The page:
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Expand chart
Data: Develop LLC. Notes: City names refer to the larger metropolitan statistical areas defined by U.S. Census; "Large U.S. metros" refers to MSAs with at least 1 million people as of 2018; Values for each may not add up to 100 due to rounding. Chart: Harry Stevens/Axios

A new policy designed to attract investment to low income communities may not benefit rural areas and the most impoverished communities.

Between the lines: The majority of what are being called "opportunity zones," which are economically distressed census tracts nominated by governors to receive special investment tax breaks, lie within large metro areas. While most have low median income projections, quite a few are in relatively prosperous areas of major cities like D.C. and San Francisco, according to data collected by Develop LLC.

By the numbers: Only 3% of opportunity zones have a projected median household income of $75K or more, but certain well-known metro areas have a much larger concentration of these communities.

  • But there are also equally competitive small communities inside struggling metro areas, such as St. Louis, Detroit or Cleveland, Steve Glickman, founder & CEO of Develop LLC, told Axios. And investors could take advantage of the tax breaks by investing in less competitive markets where there is opportunity for a lot of growth.
  • "This whole program is meant to be a signal to markets, to stop focusing on the handful of places everybody's been investing in," Glickman said.

What to watch: Investors looking to take advantage of the new tax policy are faced with deciding whether to invest in communities where there is the most need or invest in impoverished pockets of areas that are already doing relatively well.

The bottom line: The prevalence of these zones in already rich urban areas shows the challenges in spreading wealth and opportunity beyond big cities.

  • Wealthy metro areas also have poverty-stricken communities. And there are strong, economically competitive "opportunity zones" in struggling parts of the U.S. Where companies decide to invest will determine whether the policy does, indeed, revitalize distressed communities or further cement the success of booming metro areas.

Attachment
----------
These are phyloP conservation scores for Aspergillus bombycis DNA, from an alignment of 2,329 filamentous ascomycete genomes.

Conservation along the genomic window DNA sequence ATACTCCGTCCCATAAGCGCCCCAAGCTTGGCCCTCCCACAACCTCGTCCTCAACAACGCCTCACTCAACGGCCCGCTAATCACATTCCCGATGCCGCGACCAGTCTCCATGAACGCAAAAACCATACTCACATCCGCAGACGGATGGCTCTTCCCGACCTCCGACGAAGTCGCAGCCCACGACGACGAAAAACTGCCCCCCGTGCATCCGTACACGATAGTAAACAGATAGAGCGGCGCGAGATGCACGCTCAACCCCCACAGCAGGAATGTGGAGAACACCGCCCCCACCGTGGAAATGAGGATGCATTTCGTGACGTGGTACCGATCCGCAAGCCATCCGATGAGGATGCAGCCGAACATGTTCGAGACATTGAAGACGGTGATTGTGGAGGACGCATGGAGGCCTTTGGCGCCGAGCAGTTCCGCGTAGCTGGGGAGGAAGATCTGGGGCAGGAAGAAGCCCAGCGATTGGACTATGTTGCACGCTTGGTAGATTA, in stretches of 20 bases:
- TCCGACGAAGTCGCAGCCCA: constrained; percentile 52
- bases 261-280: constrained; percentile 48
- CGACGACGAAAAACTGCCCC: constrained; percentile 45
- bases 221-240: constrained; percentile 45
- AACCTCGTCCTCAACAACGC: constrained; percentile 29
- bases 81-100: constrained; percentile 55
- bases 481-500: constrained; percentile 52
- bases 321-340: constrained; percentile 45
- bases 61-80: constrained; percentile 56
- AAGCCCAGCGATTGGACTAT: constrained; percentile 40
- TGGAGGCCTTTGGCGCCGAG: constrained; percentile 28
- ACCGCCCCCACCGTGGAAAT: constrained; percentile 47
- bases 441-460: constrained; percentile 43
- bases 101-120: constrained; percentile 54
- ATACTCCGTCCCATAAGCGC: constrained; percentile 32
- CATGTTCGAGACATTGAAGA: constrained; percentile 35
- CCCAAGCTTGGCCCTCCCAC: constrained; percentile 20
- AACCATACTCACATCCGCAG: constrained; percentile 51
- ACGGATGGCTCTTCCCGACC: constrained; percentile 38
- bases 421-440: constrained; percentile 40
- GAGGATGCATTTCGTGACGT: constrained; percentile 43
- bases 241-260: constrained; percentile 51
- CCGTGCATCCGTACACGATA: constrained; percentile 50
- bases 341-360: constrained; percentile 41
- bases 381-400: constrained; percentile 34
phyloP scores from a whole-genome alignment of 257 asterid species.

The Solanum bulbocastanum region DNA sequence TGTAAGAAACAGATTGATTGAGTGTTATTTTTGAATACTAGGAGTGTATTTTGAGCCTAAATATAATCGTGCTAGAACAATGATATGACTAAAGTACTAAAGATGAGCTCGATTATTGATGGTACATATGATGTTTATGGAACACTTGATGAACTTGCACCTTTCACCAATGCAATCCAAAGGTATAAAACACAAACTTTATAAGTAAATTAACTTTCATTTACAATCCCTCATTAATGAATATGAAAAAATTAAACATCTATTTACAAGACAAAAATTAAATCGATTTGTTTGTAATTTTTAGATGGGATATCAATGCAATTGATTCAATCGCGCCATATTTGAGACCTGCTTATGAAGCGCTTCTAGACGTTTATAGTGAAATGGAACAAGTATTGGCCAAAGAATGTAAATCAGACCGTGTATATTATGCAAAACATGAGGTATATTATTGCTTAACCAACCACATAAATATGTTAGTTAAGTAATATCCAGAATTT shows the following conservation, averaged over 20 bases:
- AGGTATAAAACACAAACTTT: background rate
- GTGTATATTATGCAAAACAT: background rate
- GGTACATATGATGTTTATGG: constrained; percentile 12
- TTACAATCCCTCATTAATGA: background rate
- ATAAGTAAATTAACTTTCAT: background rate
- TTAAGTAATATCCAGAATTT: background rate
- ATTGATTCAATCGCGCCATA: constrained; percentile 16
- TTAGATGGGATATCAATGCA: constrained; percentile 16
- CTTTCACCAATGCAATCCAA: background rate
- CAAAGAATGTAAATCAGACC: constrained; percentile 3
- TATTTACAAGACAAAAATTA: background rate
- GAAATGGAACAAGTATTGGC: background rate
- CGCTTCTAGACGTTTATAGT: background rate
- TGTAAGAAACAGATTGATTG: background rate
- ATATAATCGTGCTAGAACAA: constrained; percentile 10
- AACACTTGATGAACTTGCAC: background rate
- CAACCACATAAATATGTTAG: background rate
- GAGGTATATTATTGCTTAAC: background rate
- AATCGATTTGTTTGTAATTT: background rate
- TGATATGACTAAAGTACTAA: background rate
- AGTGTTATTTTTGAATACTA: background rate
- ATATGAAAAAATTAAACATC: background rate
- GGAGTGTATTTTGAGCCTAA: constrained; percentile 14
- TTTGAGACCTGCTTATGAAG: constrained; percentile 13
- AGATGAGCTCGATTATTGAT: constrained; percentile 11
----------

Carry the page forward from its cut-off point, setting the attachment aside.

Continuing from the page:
Go deeper

Students vandalize and steal from schools for viral TikTok challenge

TikTok logo displayed on a phone screen in Krakow, Poland on July 18, 2021. Photo: Jakub Porzycki/NurPhoto via Getty Images

A viral TikTok challenge is leading students nationwide to shatter mirrors, steal fire alarms and intentionally clog toilets, The Washington Post reports.

Driving the news: Dubbed the the “Devious Licks challenge, students are showing off their "devious licks" on TikTok — with a sped-up version of "Ski Ski BasedGod" by rapper Lil’ B playing in the background.

Axios-Ipsos poll: People of color face more environmental threats

Expand chart
Data: Axios/Ipsos poll; Note: ±2.5% margin of error; Chart: Sara Wise/Axios

Americans of color are much less likely than white Americans to experience good air quality or tap water or enough trees or green space in their communities, and they're more likely to face noise pollution and litter, a new Axios-Ipsos poll finds.

The big picture: Our national survey shows Black and Hispanic Americans are more likely than their white counterparts to live near major highways or industrial or manufacturing plants — and to have dealt in the past year with water-boil notices or power outages lasting more than 24 hours.

18 hours ago - Health

FDA advisory panel recommends Pfizer boosters for those 65 and older

A healthcare worker prepares a dose of the Pfizer-BioNTech Covid-19 vaccine at the Key Biscayne Community Center on Aug. 24, 2021. Photo: Eva Marie Uzcategui/Bloomberg via Getty Images

A key Food and Drug Administration advisory panel on Friday overwhelmingly voted against recommending Pfizer vaccine booster shots for younger Americans, but unanimously recommended approving the third shots for individuals 65 and older, as well as those at high-risk of severe COVID-19.

Why it matters: While the votes are non-binding, and the FDA must still make a final decision, Friday's move pours cold water on the Biden administration's plan to begin administering boosters to most individuals who received the Pfizer vaccine later this month.